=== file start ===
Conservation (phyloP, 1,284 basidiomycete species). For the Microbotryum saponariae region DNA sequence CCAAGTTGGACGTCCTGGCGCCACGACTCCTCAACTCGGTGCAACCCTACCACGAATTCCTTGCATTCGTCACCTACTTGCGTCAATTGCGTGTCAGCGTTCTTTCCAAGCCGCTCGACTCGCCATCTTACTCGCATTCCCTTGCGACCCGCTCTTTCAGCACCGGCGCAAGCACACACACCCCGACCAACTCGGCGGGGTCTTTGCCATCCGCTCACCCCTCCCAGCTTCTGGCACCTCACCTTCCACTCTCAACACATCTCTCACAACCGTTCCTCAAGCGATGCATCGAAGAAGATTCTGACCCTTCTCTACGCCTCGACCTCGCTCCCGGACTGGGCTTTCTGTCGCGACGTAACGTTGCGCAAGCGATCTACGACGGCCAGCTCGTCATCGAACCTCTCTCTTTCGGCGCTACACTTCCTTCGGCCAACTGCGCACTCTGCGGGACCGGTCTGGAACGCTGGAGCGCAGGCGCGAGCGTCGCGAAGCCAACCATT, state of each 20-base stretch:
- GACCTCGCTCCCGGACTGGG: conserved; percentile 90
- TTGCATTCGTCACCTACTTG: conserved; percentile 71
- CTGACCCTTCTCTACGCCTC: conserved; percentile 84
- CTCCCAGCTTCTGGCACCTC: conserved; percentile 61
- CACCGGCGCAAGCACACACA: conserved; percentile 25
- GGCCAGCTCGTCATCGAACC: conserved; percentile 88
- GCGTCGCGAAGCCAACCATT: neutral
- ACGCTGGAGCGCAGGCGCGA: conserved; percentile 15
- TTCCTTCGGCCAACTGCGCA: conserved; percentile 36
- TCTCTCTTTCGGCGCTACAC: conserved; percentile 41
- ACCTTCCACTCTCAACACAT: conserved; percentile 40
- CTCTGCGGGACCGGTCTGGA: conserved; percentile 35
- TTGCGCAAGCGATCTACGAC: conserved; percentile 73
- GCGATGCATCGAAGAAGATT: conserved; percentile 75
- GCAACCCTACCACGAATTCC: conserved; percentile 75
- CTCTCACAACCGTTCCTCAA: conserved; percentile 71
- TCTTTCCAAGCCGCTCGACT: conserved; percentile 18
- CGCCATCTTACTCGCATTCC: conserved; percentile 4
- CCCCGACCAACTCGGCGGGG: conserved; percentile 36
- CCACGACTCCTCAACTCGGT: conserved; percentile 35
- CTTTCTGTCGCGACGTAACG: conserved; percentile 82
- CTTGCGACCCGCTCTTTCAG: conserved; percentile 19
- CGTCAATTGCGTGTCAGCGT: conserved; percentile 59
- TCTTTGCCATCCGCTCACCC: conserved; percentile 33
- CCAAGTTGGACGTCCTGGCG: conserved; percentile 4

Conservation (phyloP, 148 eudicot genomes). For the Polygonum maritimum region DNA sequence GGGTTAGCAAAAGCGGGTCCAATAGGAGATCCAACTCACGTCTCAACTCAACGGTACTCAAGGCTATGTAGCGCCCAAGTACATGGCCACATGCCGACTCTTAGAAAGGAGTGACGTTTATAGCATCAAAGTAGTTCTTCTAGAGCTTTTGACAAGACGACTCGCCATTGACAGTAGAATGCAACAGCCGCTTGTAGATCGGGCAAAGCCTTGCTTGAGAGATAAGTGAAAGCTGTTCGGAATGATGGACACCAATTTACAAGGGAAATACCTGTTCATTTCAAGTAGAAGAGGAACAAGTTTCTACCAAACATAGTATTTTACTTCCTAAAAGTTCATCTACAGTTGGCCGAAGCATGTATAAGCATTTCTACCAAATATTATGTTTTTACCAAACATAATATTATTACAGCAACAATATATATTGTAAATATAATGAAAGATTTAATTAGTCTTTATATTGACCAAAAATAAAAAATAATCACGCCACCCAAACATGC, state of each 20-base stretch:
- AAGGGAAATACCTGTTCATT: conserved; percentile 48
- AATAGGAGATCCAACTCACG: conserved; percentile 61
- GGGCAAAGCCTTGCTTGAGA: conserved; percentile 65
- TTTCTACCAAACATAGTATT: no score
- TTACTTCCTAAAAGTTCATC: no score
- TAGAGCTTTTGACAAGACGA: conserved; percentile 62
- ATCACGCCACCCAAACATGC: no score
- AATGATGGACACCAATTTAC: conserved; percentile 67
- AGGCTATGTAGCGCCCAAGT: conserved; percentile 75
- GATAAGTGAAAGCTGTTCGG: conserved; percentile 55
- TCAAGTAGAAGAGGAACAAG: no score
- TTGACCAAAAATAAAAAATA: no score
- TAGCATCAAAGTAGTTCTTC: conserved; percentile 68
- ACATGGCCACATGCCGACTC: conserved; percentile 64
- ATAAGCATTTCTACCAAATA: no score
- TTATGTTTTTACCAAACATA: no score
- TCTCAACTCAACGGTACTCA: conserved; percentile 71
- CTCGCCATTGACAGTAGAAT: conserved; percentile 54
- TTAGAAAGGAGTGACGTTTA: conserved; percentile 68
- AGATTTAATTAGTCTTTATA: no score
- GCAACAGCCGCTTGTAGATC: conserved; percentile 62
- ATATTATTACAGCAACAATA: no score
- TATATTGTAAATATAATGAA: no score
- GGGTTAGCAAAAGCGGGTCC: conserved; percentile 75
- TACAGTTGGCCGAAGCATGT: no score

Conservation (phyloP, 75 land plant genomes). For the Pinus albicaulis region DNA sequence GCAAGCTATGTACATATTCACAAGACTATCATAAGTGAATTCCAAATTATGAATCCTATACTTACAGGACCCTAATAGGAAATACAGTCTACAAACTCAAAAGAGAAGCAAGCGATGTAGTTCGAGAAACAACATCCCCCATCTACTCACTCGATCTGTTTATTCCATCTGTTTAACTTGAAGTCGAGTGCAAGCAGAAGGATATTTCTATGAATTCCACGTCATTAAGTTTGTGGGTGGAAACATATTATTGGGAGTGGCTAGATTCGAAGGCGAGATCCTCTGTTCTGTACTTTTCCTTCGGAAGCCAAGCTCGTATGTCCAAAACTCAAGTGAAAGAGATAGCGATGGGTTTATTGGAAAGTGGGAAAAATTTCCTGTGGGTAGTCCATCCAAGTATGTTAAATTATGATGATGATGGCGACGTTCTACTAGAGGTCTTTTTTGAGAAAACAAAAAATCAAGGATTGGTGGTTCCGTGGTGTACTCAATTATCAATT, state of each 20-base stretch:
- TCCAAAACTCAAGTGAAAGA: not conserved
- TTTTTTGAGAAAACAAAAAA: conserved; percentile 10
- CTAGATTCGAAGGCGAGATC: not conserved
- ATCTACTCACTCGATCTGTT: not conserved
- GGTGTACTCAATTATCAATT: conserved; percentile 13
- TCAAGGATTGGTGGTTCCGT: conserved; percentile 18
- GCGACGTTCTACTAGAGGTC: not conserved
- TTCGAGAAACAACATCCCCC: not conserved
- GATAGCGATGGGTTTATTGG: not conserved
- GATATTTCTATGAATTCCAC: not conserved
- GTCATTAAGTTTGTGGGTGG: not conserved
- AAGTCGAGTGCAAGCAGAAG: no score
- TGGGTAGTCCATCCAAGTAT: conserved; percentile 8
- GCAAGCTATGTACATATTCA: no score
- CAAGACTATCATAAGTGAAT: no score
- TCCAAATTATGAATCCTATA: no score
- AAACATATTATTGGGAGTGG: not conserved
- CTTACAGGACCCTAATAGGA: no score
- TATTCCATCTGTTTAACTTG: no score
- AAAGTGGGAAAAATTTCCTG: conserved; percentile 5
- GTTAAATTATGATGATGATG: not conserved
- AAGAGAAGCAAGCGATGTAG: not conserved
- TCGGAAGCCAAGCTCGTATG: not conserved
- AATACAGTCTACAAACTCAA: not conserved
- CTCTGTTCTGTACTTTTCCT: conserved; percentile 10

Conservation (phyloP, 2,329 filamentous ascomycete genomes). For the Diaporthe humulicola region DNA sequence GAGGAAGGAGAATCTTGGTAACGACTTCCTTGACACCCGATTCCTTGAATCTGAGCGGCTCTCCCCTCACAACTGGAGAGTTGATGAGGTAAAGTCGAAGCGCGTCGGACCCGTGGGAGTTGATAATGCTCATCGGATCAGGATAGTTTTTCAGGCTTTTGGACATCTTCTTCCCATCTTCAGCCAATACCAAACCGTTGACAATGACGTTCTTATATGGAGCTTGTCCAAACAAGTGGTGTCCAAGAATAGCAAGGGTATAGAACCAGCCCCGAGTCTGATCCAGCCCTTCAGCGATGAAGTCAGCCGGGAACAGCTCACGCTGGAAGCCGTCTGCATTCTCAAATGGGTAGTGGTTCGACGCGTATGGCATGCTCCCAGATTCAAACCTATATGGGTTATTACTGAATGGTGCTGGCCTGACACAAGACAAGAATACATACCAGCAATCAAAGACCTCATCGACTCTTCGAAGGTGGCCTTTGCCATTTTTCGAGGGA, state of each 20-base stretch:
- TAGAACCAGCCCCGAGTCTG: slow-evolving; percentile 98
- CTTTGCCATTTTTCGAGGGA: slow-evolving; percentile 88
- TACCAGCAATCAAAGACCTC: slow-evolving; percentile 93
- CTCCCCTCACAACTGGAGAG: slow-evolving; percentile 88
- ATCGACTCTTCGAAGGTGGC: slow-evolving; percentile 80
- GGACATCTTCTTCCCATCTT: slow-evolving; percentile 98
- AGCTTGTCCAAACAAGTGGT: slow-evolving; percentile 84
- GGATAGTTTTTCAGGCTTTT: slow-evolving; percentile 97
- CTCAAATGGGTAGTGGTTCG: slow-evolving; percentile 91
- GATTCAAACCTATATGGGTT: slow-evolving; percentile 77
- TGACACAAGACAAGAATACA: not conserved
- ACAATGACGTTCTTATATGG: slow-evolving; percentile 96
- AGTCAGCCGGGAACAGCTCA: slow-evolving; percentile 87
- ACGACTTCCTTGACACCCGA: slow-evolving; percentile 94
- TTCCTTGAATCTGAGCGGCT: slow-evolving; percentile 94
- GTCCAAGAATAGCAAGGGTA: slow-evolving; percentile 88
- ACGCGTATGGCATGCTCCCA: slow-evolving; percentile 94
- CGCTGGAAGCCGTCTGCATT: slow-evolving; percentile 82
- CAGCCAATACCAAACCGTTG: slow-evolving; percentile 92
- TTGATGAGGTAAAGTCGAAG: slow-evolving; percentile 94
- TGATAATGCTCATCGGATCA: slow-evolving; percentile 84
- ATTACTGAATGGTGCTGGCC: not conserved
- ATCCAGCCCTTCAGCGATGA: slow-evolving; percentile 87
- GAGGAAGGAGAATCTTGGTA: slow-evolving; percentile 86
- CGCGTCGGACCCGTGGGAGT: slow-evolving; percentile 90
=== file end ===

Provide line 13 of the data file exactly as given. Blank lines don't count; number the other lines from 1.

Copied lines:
- CTCTGCGGGACCGGTCTGGA: conserved; percentile 35